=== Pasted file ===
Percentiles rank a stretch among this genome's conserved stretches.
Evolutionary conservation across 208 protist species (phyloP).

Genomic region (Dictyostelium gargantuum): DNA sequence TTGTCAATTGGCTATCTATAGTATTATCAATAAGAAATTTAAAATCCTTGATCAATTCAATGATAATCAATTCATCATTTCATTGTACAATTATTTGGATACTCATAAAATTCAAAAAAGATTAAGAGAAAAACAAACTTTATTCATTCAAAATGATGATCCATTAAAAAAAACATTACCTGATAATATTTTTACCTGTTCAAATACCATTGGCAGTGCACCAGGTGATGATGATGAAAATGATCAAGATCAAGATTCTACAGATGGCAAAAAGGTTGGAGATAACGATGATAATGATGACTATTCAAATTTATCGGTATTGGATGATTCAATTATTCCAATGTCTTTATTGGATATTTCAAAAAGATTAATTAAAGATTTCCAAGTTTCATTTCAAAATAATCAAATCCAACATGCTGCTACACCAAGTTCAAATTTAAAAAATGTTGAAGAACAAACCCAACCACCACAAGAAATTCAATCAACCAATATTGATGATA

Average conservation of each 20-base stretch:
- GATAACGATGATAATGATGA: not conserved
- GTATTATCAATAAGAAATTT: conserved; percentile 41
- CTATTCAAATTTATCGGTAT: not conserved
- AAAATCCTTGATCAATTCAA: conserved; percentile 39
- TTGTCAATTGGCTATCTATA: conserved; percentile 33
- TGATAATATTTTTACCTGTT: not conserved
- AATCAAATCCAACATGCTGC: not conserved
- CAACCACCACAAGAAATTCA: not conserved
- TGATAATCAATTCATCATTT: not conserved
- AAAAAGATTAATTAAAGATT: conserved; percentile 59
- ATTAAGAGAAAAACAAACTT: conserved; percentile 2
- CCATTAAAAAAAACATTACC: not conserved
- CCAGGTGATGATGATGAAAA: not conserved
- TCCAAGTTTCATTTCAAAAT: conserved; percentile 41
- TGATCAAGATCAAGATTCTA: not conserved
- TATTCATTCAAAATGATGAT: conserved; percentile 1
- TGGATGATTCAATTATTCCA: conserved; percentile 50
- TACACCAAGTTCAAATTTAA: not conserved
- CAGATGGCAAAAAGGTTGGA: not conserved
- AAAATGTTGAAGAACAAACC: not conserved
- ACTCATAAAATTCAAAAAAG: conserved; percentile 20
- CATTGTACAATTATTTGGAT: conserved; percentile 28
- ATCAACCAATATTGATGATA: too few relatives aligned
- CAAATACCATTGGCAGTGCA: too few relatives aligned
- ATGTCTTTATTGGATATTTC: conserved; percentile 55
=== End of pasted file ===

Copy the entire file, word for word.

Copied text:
Percentiles rank a stretch among this genome's conserved stretches.
Evolutionary conservation across 208 protist species (phyloP).

Genomic region (Dictyostelium gargantuum): DNA sequence TTGTCAATTGGCTATCTATAGTATTATCAATAAGAAATTTAAAATCCTTGATCAATTCAATGATAATCAATTCATCATTTCATTGTACAATTATTTGGATACTCATAAAATTCAAAAAAGATTAAGAGAAAAACAAACTTTATTCATTCAAAATGATGATCCATTAAAAAAAACATTACCTGATAATATTTTTACCTGTTCAAATACCATTGGCAGTGCACCAGGTGATGATGATGAAAATGATCAAGATCAAGATTCTACAGATGGCAAAAAGGTTGGAGATAACGATGATAATGATGACTATTCAAATTTATCGGTATTGGATGATTCAATTATTCCAATGTCTTTATTGGATATTTCAAAAAGATTAATTAAAGATTTCCAAGTTTCATTTCAAAATAATCAAATCCAACATGCTGCTACACCAAGTTCAAATTTAAAAAATGTTGAAGAACAAACCCAACCACCACAAGAAATTCAATCAACCAATATTGATGATA

Average conservation of each 20-base stretch:
- GATAACGATGATAATGATGA: not conserved
- GTATTATCAATAAGAAATTT: conserved; percentile 41
- CTATTCAAATTTATCGGTAT: not conserved
- AAAATCCTTGATCAATTCAA: conserved; percentile 39
- TTGTCAATTGGCTATCTATA: conserved; percentile 33
- TGATAATATTTTTACCTGTT: not conserved
- AATCAAATCCAACATGCTGC: not conserved
- CAACCACCACAAGAAATTCA: not conserved
- TGATAATCAATTCATCATTT: not conserved
- AAAAAGATTAATTAAAGATT: conserved; percentile 59
- ATTAAGAGAAAAACAAACTT: conserved; percentile 2
- CCATTAAAAAAAACATTACC: not conserved
- CCAGGTGATGATGATGAAAA: not conserved
- TCCAAGTTTCATTTCAAAAT: conserved; percentile 41
- TGATCAAGATCAAGATTCTA: not conserved
- TATTCATTCAAAATGATGAT: conserved; percentile 1
- TGGATGATTCAATTATTCCA: conserved; percentile 50
- TACACCAAGTTCAAATTTAA: not conserved
- CAGATGGCAAAAAGGTTGGA: not conserved
- AAAATGTTGAAGAACAAACC: not conserved
- ACTCATAAAATTCAAAAAAG: conserved; percentile 20
- CATTGTACAATTATTTGGAT: conserved; percentile 28
- ATCAACCAATATTGATGATA: too few relatives aligned
- CAAATACCATTGGCAGTGCA: too few relatives aligned
- ATGTCTTTATTGGATATTTC: conserved; percentile 55